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State House: Old lawsuit surfaces in 7th District race

Emmanuel 'Chris' Welch speaks during candidate forum hosted by Proviso Township River Forest Democratic Committies Jan. 5 2012 Sheet Metal

Emmanuel "Chris" Welch speaks during a candidate forum hosted by the Proviso Township and River Forest Democratic Committies on Jan. 5, 2012, at the Sheet Metal Workers Lodge No. 73 in Hillside. Welch is running for the 7th District State Representative in the Democratic primary. | Rob Hart~Sun-Times Media

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Candidate questionnaires: Illinois House District 7, Democrats
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Updated: March 23, 2012 8:12AM

The race to succeed State Rep. Karen Yarbrough is shaping up to be a pricey, high-profile race replete with the airing of old accusations of sexual harassment and defamation.

Four Democrats are competing in the House primary to represent the 7th District covering the west suburbs, spanning from River Forest to Maywood, Westchester and Hillside. The recently redrawn map strips away a sliver of Chicago and Oak Park and adds more west suburban areas.

Karen Yarbrough, state rep since 2001, is running unopposed for Cook County Recorder of deeds in the March 20 primary.

Candidate Emanuel “Chris” Welch of Hillside is drawing the most attention, racking up a long list of endorsements and a campaign war chest approaching $100,0000. A lawyer and president of the Proviso high schools district board of education since 2003, Welch is endorsed by seven mayors of Proviso Township, which spans much of the district, the major unions, Equality Illinois (one of two candidates the group is endorsing), Personal PAC and others.

Welch is also in the spotlight because of his history with one opponent, Beyonca Johnson. The two dated briefly in 2008 while she was employed by the school district, leading to an accusation by Johnson that Welch had sexually harassed her and orchestrated her dismissal. She sued Welch and the school board and also sought an order of protection against him. Soon after, a judge dropped the order of protection and ultimately Johnson dropped the suit. She told the Forest Leaves local paper that she couldn’t afford the legal bills.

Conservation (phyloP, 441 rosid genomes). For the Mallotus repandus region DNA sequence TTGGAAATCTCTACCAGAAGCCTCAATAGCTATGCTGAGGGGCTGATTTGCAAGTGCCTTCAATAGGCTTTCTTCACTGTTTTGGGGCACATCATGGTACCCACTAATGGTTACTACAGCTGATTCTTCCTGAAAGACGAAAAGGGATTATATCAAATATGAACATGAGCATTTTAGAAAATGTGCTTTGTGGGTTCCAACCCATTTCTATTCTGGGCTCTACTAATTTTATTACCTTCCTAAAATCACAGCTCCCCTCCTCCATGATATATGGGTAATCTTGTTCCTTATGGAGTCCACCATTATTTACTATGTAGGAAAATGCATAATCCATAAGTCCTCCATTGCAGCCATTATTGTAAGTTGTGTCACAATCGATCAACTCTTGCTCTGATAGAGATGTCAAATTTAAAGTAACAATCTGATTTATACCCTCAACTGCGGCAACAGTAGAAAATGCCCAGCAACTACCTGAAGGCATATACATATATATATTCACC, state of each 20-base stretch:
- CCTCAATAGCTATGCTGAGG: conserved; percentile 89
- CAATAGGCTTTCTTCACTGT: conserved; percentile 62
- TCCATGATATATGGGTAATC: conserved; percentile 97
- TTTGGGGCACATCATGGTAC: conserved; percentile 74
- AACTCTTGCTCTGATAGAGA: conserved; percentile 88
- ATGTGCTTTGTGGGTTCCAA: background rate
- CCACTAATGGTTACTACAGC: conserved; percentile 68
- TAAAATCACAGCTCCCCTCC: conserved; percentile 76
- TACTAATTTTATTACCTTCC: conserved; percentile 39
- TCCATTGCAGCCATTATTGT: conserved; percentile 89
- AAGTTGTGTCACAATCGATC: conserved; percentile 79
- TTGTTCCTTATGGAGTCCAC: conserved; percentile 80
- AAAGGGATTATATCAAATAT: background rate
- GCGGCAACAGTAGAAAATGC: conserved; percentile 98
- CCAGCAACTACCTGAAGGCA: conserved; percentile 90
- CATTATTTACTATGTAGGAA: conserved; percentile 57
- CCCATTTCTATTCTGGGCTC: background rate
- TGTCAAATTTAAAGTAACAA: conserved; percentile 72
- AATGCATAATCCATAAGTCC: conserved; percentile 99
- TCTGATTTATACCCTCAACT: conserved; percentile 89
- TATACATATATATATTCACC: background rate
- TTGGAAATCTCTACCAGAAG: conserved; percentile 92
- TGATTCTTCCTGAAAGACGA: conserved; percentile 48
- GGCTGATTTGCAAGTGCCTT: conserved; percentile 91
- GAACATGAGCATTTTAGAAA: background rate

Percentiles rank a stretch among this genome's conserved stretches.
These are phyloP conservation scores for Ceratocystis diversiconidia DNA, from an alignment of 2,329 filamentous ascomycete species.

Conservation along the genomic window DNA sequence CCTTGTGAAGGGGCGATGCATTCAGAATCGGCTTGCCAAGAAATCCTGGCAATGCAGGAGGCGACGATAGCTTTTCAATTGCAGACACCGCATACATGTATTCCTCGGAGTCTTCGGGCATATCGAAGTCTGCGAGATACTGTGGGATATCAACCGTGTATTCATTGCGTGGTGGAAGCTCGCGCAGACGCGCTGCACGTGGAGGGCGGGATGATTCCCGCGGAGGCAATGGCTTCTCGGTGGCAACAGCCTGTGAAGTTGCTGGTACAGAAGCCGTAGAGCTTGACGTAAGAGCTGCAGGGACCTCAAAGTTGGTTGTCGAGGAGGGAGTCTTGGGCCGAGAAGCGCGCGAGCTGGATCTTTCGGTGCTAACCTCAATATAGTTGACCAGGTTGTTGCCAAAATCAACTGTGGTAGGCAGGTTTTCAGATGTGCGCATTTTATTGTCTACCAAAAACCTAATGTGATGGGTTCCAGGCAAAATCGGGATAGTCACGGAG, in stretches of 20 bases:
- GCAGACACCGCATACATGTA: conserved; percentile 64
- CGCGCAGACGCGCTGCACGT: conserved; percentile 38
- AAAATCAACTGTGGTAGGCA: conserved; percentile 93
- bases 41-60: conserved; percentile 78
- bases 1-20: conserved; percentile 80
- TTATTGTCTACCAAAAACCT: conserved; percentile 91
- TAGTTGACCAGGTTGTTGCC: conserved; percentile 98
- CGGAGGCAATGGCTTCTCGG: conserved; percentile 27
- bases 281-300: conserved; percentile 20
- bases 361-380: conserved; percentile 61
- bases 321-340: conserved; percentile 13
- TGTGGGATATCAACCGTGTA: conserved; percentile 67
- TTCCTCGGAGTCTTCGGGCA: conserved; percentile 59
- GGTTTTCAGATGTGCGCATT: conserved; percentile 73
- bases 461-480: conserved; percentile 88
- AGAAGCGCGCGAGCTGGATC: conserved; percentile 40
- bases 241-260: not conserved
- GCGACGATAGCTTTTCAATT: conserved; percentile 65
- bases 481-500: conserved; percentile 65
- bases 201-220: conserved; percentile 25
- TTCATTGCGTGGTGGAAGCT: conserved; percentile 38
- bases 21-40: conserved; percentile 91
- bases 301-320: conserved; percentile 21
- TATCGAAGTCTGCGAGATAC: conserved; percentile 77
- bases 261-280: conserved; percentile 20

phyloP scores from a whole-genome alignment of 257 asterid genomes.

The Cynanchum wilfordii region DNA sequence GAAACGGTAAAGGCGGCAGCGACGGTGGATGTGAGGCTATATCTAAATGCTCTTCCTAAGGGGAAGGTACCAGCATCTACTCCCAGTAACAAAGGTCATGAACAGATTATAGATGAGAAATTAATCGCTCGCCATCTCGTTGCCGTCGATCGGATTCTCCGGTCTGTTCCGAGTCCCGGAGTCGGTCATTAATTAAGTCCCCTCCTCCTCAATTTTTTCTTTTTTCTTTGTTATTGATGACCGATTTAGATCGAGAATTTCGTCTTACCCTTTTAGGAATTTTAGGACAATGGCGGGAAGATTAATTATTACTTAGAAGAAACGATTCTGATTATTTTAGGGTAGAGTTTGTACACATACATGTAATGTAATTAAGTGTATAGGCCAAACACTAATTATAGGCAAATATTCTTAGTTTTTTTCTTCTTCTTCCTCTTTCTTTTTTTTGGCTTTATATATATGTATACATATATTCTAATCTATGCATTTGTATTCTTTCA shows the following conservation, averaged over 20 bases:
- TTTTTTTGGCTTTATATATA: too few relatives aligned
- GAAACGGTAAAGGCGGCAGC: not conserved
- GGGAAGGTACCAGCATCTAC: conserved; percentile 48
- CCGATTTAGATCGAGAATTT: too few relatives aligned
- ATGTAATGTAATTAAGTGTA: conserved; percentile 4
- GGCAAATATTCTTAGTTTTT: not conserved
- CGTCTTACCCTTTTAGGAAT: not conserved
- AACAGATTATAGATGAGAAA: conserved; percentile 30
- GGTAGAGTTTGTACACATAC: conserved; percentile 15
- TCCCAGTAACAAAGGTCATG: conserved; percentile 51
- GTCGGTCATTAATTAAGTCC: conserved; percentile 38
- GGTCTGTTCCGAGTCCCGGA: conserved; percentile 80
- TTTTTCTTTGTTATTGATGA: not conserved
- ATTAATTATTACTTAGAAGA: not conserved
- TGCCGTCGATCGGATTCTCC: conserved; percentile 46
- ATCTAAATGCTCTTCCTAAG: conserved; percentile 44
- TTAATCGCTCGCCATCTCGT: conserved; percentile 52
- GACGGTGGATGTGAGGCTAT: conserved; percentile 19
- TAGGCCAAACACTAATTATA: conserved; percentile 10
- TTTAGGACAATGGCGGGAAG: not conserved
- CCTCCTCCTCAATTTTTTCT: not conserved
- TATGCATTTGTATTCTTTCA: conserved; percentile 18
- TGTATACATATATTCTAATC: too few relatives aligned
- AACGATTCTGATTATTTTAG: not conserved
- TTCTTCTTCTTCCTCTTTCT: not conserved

Welch strenuously denies the allegations, telling the Sun-Times that the rehash of these charges is “all political.” Welch is also being sued by the board’s former law firm for defamation over a blog post written by Welch.

The money spent by the board to defend Welch has come up in the campaign. School boards are regularly sued, Welch says, and a legal defense “is something all board members are afforded.” The school district has struggling financially and in 2008 asked the state to monitor its finances, just one of just three districts in Illinois to have a financial oversight panel. The oversight continues today.

Welch’s legal career is built around representing local school districts, and the 41-year-old cites eliminating “inequities in education” as a top priority. As accomplishments, he cites four years of balanced school district budgets, the first time in over a decade, and the creation of a new magnet high school.

Forest Park Commissioner Rory Hoskins, who has raised just a fraction of Welch’s haul, is urging residents to look beyond Welch’s robocalls and yard signs and evaluate each candidate’s skills and accomplishments.

Hoskins, 40, says the range of his professional experience set him apart. A social worker and currently a full-time law student, Hoskins spent six years working for the Ill. Dept. of Commerce and Economic Development. He then moved to the private sector to work for KPMG as a state and local tax consultant, advising companies on tax incentives offered by different states.

Hoskins is endorsed by U.S. Rep Danny Davis, the IVI-IPO, Maywood Mayor Henderson Yarbrough Sr. — and husband of Karen Yarbrough — Equality Illinios (the second candidate endorsed by the group) and a slew of individual trustees and commissioners in the western suburbs.

“As an elected official, all you have to run is your record,” Hoskins told the Sun-Times. “If you have a good one, I think people take that into account....I don’t think anyone has really questioned my integrity.”

Johnson, 31, lives in Maywood, owns a credit repair company and has never run for public office. Johnson told Forest Leaves that her run is not “a vendetta” against Welch. Instead, she wrote in the Sun-Times questionnaire, she is running to “show people that government can make a difference in their lives.”

Princess Dempsey, 44, lives in Broadview and runs a secretarial temp agency. She ran for the seat in 2010 and is on the school board in Broadview.

All four candidates oppose changing pension benefits for current state employees, with Welch arguing that shifting to a progressive income tax will solve most of the state’s financial problems. He favors borrowing in the short-term to reduce the state’s pension obligations and to pay back bills owed to state vendors.

“One thing we need to do is increase our revenue” said Welch, who is running for the seat a second time. “Illinois is only one of seven states to have a flat tax. It’s not rocket science, that’s the problem.”

All but Dempsey support extending the recently-passed 67 percent income tax increase beyond 2014 if unemployment is still high. Dempsey wants it repealed. Hoskins is a strong supporter of targeted tax incentives to draw businesses to Illinois and a broader-based corporate income tax.

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